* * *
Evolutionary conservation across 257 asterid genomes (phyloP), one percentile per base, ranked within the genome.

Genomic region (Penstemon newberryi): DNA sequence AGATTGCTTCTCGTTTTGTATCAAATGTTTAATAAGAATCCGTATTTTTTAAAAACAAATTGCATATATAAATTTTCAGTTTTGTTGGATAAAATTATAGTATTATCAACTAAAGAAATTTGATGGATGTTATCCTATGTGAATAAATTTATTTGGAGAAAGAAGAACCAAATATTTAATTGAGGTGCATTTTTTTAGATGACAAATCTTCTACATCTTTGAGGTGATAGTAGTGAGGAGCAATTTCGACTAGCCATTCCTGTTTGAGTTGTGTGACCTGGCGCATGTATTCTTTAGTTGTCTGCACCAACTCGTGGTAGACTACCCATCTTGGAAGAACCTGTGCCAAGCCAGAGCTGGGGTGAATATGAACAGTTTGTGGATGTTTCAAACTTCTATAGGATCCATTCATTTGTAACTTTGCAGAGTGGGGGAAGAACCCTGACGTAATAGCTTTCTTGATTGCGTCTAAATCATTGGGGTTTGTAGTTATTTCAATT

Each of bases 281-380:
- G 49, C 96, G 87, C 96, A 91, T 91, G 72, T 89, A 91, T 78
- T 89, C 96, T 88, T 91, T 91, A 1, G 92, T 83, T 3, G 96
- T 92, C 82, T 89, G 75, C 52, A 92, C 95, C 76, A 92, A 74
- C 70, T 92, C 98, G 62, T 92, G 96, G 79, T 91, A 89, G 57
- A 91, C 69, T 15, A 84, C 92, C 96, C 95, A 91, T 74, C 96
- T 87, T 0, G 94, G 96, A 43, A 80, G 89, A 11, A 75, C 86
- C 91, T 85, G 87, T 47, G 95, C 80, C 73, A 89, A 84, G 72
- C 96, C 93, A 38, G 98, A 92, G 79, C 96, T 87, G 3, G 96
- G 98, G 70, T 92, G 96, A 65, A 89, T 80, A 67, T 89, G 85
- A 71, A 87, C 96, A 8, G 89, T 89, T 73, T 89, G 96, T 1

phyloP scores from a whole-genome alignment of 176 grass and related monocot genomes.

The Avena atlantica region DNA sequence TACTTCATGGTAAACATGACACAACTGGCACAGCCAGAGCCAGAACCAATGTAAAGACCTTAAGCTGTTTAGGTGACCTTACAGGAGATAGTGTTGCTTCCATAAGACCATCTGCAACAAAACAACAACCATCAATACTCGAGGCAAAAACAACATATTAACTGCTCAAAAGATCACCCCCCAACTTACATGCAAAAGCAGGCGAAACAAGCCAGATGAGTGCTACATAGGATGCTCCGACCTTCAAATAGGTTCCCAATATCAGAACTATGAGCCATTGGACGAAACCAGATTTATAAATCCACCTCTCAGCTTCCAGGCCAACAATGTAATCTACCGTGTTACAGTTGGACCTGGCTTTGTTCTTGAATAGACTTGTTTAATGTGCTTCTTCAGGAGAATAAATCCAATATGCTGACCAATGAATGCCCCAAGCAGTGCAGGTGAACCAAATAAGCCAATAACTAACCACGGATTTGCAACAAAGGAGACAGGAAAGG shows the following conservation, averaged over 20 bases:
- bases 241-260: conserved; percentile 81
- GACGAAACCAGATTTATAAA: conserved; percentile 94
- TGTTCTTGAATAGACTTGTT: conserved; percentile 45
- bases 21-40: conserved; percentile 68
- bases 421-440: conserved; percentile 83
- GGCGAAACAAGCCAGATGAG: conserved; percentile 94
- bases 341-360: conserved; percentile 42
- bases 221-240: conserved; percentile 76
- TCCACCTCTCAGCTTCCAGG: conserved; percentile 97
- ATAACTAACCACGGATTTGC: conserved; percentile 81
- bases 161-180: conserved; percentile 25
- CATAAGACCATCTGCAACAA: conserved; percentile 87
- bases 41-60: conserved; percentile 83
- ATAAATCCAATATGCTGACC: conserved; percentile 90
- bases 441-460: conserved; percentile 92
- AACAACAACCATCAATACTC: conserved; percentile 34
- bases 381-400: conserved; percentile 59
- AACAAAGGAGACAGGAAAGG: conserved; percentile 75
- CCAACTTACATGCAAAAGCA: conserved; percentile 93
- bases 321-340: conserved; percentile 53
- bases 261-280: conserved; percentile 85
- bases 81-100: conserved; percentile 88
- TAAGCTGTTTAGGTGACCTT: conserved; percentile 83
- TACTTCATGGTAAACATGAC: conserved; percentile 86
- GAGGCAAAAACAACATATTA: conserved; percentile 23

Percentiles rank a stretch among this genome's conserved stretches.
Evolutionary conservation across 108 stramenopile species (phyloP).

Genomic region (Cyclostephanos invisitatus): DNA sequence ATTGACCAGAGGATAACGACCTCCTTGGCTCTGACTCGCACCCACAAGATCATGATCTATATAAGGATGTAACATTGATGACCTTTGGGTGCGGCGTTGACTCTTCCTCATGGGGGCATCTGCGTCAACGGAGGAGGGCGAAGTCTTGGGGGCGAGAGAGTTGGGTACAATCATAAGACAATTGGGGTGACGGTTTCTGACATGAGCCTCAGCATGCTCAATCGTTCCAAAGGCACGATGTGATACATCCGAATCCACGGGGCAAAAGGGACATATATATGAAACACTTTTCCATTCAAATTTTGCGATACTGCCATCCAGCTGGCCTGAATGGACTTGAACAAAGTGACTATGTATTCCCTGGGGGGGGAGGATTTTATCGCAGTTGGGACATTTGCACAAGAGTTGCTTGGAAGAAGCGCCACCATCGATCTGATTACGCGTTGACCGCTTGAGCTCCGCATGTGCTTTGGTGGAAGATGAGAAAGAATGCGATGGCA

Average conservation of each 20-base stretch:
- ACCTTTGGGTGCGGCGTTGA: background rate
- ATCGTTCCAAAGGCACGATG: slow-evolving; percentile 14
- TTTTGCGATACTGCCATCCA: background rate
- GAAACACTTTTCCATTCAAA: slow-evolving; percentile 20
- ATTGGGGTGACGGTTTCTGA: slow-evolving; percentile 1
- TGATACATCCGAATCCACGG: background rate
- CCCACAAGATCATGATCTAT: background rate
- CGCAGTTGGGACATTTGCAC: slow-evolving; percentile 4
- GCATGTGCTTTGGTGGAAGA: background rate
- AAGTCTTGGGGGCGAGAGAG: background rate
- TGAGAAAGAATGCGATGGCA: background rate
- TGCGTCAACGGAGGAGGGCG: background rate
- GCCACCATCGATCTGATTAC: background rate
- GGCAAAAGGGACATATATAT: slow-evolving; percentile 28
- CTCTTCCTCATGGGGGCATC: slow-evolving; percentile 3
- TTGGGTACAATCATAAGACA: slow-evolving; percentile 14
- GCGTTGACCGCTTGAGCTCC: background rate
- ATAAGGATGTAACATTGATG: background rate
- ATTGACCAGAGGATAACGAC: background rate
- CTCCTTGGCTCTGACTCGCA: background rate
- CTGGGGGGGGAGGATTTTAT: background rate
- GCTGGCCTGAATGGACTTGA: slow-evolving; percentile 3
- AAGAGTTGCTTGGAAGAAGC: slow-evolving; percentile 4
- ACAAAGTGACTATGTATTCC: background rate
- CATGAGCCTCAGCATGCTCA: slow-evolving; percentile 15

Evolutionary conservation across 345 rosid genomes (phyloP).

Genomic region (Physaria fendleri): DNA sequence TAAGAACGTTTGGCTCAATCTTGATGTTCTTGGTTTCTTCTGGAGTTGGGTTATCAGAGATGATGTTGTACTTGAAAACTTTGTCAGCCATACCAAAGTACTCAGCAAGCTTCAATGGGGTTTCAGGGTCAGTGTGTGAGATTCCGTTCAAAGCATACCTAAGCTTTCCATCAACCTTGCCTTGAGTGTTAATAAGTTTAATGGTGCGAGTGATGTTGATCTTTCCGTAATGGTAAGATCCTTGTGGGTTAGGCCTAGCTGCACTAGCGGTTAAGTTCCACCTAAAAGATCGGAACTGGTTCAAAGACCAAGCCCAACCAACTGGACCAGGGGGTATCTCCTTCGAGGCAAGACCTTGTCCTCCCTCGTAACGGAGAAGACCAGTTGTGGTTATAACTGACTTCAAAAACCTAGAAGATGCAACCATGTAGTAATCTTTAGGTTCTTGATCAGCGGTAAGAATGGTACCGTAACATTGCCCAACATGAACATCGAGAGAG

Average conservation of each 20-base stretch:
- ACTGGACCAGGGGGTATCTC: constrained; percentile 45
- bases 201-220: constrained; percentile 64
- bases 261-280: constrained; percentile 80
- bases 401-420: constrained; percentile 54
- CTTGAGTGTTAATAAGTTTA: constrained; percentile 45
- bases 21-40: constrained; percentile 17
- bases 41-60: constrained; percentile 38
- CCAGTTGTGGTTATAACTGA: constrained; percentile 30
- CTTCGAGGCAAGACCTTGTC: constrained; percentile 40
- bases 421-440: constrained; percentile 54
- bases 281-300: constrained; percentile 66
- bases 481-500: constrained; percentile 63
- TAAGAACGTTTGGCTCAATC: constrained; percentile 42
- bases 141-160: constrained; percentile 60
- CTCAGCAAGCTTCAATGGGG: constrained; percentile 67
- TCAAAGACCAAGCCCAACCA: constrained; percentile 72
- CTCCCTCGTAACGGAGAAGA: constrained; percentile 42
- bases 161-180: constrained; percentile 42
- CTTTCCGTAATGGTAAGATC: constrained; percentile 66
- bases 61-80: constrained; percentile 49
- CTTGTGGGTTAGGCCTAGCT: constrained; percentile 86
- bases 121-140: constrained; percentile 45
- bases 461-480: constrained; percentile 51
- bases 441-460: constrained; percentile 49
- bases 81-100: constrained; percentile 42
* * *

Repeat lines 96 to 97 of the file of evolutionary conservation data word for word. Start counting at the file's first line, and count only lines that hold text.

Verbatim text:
- bases 441-460: constrained; percentile 49
- bases 81-100: constrained; percentile 42